Looking for Something?

Loading...

Thursday, August 21, 2008

Green Cleaning



My sister-in-law, Mary, just moved to a new house. While moving she threw out all her harsh chemical cleansers, and now Mary is "going green". She wants to be more eco-friendly and Detox her home.




If you are made of money, there are supermarket shelf options to purchase. I'm a fan of Method, Mrs. Meyers, Simple Green, and Seventh Generation. These are companies who use plant derived ingredients and/or "safe" synthetics as well as run their companies eco-responsibly.



Since genuinely green alternatives can be pricey and hard to find, I put together a list of simple and inexpensive ingredients readily available that can get the job(s) done.




Mild acid cuts through grease, disinfects and discourages mold. It's effective in cleaning glass and tile, and removing odors.




Highly versatile, mild abrasive that can disinfect, eliminate odors, and will not scratch surfaces.




Useful and powerful cleaning agent. It is effective in removing mold and mildew and acts as an anti fungal. It is helpful in laundry cleaning as well.



Soap

Environmentally friendly dish washing liquid, or bar soap made from vegetable oils and animal fats.



Kitchen

~Multipurpose Cleanser

For cleaning glass, stainless steel, and plastic laminate surfaces fill a spray bottle with 2 parts water, 1 part distilled white vinegar.



~Microwave: place a glass bowl filled with 1/4 cup of vinegar in 1 cup of water. Place inside and microwave for 5 minutes. When finished dip a rag into the mixture (be careful--hot) and wipe off splatters.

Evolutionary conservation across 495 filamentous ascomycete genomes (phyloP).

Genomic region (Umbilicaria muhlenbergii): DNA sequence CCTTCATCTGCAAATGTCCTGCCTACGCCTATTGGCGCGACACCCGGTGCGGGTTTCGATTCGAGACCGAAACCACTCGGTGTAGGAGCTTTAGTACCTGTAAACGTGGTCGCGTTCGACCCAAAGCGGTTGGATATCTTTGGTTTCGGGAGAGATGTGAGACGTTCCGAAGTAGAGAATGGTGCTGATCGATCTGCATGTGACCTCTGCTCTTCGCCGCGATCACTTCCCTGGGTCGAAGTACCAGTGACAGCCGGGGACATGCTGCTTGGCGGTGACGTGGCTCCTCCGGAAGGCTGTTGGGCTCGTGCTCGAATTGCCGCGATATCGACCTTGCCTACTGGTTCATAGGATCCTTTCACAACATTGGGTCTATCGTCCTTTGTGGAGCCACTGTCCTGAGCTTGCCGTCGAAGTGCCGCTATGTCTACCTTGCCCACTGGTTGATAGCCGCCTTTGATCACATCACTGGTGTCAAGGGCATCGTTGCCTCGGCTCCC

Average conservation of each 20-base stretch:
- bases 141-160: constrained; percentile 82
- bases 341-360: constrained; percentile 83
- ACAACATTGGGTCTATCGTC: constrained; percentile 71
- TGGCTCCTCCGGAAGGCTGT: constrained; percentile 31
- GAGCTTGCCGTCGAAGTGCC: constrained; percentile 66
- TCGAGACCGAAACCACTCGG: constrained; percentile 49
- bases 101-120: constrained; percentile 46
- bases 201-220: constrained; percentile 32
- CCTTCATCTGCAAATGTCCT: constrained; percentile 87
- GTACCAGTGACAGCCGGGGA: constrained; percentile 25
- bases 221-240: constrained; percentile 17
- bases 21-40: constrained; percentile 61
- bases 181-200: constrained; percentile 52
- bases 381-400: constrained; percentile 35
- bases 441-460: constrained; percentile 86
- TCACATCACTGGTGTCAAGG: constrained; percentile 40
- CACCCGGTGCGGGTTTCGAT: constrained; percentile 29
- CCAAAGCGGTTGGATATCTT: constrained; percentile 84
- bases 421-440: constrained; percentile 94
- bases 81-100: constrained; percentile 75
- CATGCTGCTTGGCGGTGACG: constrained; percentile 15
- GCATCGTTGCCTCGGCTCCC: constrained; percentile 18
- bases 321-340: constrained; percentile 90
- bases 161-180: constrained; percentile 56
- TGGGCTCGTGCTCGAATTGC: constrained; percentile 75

Bathroom

~Toilet: pour a mixture of 1/2cup borax in 1 gallon of water into your toilet bowl, scrub with a toilet brush, then flush. Once a month, pour half a box of baking soda into the toilet tank. Let it sit overnight, then flush a few times the next morning. This will help to clean the tank and the bowl.



~Tough tile and porcelain stains: 1 cup of borax and 1/4 cup of lemon juice turned into a paste. Apply the paste to the problem area, rub it in with a sponge or rag and then wash away with warm water.



~Tile grout: use an old toothbrush and straight vinegar to restore the white grout.



~Mold and Mildew: mix 3 TBS of white vinegar, 1 tsp borax and 2 cups of hot water in a spray bottle. Work over the mildew areas, let it soak and then wash away.



General

~Windows: Use multipurpose cleanser and wipe dry with newspaper.



~Stain Remover: For carpet stains use Borax. Dissolve 1/2 cup of borax in a pint of water. Sponge the solution, wait 1/2 hour, shampoo, let dry, and vacuum.



Laundry

~Adding 1/2 cup of borax to load with regular amount of laundry detergent is an effective stain remover and laundry deodorizer.



~Adding 1 cup of white distilled vinegar to your washer's rinse cycle can kill bacteria in your wash, make clothes soft and smell fresh, brighten whites, keep clothes static free, and set the color of newly dyed fabrics.


2 comments:

jennifer said...

Great tips, Sarah!

Something to point out: Never use vinegar in your wash cycle if you are also using any type of bleach with your detergent. The reaction can create fumes.

I once talked with a lady who gives workshops about green cleaning. She encourages people to get rid of their harsh chemical cleaners through community hazardous substance drop-off points. If your city or county doesn't have a collection program, then give your item to someone who will use it, or use it up yourself before disposing and making the switch to a green alternative. This is because there can be a great impact to the environment when we dump huge amounts of cleaners.

d/b/c/m said...

I LOVE simple green. I've thought about writing a post of my love for it. Not quite as friendly as vinegar, but I won't give it up!

Great tips.